CASE STUDY: A multi-national company/TNC - NIKE
Nike trainers are sold and worn throughout the world. Nike is a typical transnational corporation (TNC). Its headquarters are in the USA, where all the major decisions and research take place, yet its sports shoes are manufactured in many countries around the world.
Like many TNCs, Nike subcontracts or uses independently owned factories in different countries to produce its trainers. Often this takes place in less economically developed countries (LEDCs) where labour costs are low. Nike says they are in the business of "marketing" shoes, not making them. However, Nike dictates the terms to the contractor: the design, the materials, the price it will pay. Nike’s main activities are in South-East Asia, and up until recently it manufactured many of its trainers in South Korea. In the late 1980s labour costs in South Korea rose, so Nike decided to move production to Indonesia where costs were lower. China boasts the largest number of Nike contract factories - 124 in total.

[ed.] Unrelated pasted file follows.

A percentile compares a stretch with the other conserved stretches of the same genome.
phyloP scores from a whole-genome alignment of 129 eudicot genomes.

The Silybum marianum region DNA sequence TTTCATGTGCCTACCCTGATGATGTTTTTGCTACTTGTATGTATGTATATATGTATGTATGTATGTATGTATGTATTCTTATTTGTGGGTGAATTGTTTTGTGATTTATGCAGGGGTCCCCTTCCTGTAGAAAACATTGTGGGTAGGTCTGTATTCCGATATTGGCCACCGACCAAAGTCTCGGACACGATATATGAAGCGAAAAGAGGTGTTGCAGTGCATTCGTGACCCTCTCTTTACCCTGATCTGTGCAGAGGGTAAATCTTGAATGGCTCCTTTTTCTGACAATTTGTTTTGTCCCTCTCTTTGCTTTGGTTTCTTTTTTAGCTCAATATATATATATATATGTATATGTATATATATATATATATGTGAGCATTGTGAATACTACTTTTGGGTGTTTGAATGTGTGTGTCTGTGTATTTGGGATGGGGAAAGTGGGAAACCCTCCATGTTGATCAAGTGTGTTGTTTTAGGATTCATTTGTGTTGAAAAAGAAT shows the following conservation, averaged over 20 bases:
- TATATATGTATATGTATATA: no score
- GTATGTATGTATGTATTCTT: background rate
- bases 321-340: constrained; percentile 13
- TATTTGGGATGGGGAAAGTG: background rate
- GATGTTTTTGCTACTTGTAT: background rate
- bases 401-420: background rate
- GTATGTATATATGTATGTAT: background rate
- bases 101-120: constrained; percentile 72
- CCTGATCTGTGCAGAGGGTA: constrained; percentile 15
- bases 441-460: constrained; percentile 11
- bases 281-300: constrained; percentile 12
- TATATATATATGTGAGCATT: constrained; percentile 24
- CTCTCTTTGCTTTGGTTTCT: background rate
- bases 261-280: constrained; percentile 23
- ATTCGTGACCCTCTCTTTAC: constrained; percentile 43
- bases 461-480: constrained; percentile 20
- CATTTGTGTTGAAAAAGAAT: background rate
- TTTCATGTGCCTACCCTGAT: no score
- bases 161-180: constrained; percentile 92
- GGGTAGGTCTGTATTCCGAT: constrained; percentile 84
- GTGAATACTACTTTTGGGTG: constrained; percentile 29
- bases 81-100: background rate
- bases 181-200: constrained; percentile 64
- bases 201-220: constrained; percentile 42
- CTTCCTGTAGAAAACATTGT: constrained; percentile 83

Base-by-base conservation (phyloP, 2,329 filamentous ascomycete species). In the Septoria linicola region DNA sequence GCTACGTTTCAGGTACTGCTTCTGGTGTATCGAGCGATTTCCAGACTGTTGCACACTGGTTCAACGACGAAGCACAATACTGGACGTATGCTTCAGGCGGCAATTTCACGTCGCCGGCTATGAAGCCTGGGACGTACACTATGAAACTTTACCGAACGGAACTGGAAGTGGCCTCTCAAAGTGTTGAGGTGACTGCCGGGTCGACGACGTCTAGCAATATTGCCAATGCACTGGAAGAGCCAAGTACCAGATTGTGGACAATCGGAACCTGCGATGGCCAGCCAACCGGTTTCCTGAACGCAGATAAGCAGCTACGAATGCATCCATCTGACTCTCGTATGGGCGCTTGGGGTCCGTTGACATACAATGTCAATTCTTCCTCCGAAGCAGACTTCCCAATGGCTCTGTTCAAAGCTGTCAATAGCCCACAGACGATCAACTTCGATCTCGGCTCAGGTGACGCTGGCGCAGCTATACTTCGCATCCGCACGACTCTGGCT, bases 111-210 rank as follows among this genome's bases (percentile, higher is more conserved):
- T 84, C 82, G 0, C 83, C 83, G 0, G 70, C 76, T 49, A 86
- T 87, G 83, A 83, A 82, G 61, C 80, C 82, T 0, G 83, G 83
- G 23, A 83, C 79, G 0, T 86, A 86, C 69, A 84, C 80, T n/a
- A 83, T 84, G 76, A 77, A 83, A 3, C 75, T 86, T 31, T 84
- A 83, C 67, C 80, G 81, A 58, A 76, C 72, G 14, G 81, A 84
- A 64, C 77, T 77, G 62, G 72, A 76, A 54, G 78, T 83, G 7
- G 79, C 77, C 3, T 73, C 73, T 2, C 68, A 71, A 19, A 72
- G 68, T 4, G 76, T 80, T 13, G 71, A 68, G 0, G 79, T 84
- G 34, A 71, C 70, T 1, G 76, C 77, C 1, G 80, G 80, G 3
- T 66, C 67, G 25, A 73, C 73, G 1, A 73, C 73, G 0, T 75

Many of the workers in the Indonesian factories come from the surrounding countryside where they live in poverty. The conditions they move to are better, but not much. Some of the problems they face are:
Low wages and long hours
No workers’ rights – trade unions are illegal in Indonesia
Where workers do complain or protest they can lose their jobs. The contractors say they cannot afford to pay the workers more and Nike says that it is difficult to control what is happening in individual factories. This means that in a nation where unemployment is high and employees can be easily replaced, workers will continue to be open to exploitation. Human rights and aid groups have for years criticized Nike for not doing enough to tackle poor working conditions in its supply chain, particularly in developing countries. Chairman Phil Knight admitted that the company had been slow to respond to evidence of poor...
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